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NEWS
February 8, 1998 | VIRGINIA ELLIS and KEN ELLINGWOOD, TIMES STAFF WRITERS
Claudia Melgosa is fast becoming a welfare success story. In seven months, the 27-year-old mother of two has landed work, vaulted to a better job at a Glendale storage company and moved up to a $9-an-hour customer service position. Easing herself off public assistance after five years, Melgosa represents a transformation that state welfare officials hope to replicate thousands of times in coming years, as new laws force recipients into the work force in staggering numbers.
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CALIFORNIA | LOCAL
February 26, 2001 | H.G. REZA, TIMES STAFF WRITER
"Good morning, sir! Good morning, sir!" yelled the 60 men in near-unison as the driver of a black pickup pulled up to the Costa Mesa Job Center. Sitting on a metal chair and bundled up against the morning cold, each man leaned forward and raised a number--given out in the order the workers signed up--on a blue piece of paper. It was 7 a.m., and the contractor needed a handyman for six hours at $10 per hour. But the job required an English speaker; all but a few hands dropped.
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CALIFORNIA | LOCAL
August 11, 1991 | JOHN CHANDLER, TIMES STAFF WRITER
Although building rail cars and buses may offer some long-term hope for Los Angeles County's beleaguered manufacturing sector, some experts say such transit work promises little quick relief to the area's thousands of unemployed aerospace and auto workers. The money is there, as Southern California expects to spend about $140 billion on transit improvements over the coming 30 years.
CALIFORNIA | LOCAL
February 26, 2001 | H.G. REZA and OFELIA CASILLAS, TIMES STAFF WRITERS
"Good morning, sir. Good morning, sir," yelled the 60 men in unison as the driver of a black pickup pulled up to the Costa Mesa Job Center. Sitting on metal chairs and bundled up against the morning cold, the men leaned forward and raised their numbers--given out in the order the workers signed up--on blue pieces of paper. It was 7 a.m., and the contractor needed a handyman for six hours at $10 an hour. But the job required an English speaker; all but a few hands dropped.
CALIFORNIA | LOCAL
October 25, 1994
Los Angeles County has established a 24-hour job hot line that features information about openings available in all 38 departments. "When a person looking for a county job calls this number, they will be connected by phone to a menu of employment opportunities," said Supervisor Yvonne Brathwaite Burke. Officials are hoping the hot line will simplify the job seeker's search.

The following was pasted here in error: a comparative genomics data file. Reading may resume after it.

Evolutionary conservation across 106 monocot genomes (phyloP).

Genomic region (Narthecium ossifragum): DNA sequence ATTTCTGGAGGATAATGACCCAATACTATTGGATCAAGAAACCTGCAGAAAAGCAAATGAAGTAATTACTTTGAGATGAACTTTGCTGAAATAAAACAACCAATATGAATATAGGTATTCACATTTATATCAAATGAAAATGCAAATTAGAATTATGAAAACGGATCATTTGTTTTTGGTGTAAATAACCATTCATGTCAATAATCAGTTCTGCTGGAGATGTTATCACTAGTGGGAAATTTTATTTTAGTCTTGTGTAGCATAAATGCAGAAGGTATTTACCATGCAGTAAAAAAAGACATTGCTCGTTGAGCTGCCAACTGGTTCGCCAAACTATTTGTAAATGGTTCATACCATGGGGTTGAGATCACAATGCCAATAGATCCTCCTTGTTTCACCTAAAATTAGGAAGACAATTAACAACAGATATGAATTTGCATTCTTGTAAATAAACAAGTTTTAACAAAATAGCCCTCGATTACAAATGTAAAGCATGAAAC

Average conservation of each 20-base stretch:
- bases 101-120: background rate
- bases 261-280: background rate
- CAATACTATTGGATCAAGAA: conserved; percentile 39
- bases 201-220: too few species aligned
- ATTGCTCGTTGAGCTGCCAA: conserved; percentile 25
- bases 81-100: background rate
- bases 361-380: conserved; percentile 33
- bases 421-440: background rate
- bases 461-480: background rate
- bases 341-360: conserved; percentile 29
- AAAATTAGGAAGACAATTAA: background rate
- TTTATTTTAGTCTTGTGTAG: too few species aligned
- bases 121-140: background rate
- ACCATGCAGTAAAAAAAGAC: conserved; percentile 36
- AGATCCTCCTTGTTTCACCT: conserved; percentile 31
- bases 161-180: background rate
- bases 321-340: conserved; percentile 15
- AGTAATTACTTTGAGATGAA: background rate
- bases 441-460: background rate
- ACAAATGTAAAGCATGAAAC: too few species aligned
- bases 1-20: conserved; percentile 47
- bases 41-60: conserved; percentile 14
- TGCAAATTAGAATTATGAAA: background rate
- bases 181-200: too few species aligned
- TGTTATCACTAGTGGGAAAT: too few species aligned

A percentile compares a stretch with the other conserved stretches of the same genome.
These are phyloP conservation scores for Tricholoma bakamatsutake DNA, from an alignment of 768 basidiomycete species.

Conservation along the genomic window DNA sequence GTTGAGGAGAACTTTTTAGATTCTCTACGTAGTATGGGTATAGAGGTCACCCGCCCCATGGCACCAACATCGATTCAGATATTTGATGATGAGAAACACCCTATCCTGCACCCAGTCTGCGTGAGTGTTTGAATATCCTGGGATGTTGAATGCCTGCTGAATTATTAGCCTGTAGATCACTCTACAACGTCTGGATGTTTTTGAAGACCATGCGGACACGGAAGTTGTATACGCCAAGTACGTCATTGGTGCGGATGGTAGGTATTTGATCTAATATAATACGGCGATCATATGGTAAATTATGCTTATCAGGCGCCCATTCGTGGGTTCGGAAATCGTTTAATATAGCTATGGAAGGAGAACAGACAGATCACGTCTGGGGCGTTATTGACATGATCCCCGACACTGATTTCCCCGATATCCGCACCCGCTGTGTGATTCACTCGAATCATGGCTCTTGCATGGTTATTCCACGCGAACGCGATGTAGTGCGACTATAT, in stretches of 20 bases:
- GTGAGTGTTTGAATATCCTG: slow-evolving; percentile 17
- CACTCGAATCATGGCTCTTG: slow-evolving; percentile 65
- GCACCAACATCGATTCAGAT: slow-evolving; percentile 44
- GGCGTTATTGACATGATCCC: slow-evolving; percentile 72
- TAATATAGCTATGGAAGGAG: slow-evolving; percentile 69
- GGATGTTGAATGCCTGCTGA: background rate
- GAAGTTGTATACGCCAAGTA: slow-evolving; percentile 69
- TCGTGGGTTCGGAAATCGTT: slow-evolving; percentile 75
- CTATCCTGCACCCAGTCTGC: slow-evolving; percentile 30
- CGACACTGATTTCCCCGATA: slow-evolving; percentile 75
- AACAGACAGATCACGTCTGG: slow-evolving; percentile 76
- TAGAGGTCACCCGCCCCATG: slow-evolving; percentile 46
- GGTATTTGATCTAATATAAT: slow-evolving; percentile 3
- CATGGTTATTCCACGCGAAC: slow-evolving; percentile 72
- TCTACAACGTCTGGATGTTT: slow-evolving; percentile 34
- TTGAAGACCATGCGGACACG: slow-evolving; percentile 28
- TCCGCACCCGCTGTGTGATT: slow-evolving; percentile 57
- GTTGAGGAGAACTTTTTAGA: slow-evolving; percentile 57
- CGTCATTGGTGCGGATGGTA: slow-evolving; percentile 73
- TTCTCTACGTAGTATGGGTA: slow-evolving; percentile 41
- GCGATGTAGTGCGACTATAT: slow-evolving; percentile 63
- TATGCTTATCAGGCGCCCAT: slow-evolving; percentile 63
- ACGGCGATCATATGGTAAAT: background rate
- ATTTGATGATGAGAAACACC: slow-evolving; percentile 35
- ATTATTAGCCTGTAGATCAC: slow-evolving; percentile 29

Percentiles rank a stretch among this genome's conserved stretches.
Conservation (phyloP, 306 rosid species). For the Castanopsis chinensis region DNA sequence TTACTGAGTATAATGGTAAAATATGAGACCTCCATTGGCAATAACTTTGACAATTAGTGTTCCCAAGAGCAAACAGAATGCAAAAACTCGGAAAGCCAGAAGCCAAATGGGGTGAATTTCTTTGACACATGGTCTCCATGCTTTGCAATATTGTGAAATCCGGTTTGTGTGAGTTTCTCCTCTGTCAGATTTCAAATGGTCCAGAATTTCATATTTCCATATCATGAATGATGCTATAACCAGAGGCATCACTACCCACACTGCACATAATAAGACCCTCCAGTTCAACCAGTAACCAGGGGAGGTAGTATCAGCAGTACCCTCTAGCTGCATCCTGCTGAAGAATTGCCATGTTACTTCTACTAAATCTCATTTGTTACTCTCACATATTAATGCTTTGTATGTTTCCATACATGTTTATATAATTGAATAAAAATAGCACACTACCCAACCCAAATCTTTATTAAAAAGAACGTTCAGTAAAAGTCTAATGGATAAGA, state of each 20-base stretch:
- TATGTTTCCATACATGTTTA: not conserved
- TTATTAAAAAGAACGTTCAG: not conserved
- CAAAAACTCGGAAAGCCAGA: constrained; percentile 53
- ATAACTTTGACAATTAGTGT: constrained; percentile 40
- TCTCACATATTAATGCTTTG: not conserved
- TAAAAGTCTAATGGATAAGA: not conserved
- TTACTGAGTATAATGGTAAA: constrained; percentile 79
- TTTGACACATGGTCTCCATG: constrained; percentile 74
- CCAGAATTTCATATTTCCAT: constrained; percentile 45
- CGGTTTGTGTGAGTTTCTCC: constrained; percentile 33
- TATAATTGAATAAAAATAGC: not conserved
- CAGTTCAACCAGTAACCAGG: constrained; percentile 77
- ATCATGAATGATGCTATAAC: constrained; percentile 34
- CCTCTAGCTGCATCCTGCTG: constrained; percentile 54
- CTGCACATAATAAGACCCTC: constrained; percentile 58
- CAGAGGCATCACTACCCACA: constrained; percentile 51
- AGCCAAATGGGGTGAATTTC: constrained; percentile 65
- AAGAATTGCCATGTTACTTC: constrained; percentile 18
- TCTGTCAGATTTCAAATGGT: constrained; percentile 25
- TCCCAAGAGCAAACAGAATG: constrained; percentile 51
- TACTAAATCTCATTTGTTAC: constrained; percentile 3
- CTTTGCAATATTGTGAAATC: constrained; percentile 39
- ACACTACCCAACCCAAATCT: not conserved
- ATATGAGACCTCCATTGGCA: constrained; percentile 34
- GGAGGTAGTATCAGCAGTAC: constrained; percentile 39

NEWS
March 11, 2000 | By STUART SILVERSTEIN,
California employers bucked the national hiring slowdown in February and added 40,200 workers, reducing the state's jobless rate to a 30-year low of 4.6%. The employment report released by state officials Friday reflects how California's economic recovery continues to catch up with the record national business expansion.
BUSINESS
June 3, 1999 | STEPHEN GREGORY, SPECIAL TO THE TIMES
The number of manufacturing jobs in Los Angeles County is expected to fall slightly this year, local economists conclude in a report to be released Friday, but healthy employment gains elsewhere in the region are expected to mitigate any ripple effects in Southern California's bounding economy. For the first time in three years, manufacturing jobs are likely to drop 0.
CALIFORNIA | LOCAL
February 26, 2001 | H.G. REZA, TIMES STAFF WRITER
"Good morning, sir! Good morning, sir!" yelled the 60 men in near-unison as the driver of a black pickup pulled up to the Costa Mesa Job Center. Sitting on a metal chair and bundled up against the morning cold, each man leaned forward and raised a number--given out in the order the workers signed up--on a blue piece of paper. It was 7 a.m., and the contractor needed a handyman for six hours at $10 per hour. But the job required an English speaker; all but a few hands dropped.
BUSINESS
August 13, 1998 | ELIZABETH DOUGLASS, TIMES STAFF WRITER
Boeing Co. will announce as early as today a sweeping overhaul of its employment and facilities plans, and speculation is high that the company will add a new jet assembly line in Long Beach. But the aerospace company may spurn California efforts to host assembly of the potentially lucrative Joint Strike Fighter if it wins the project.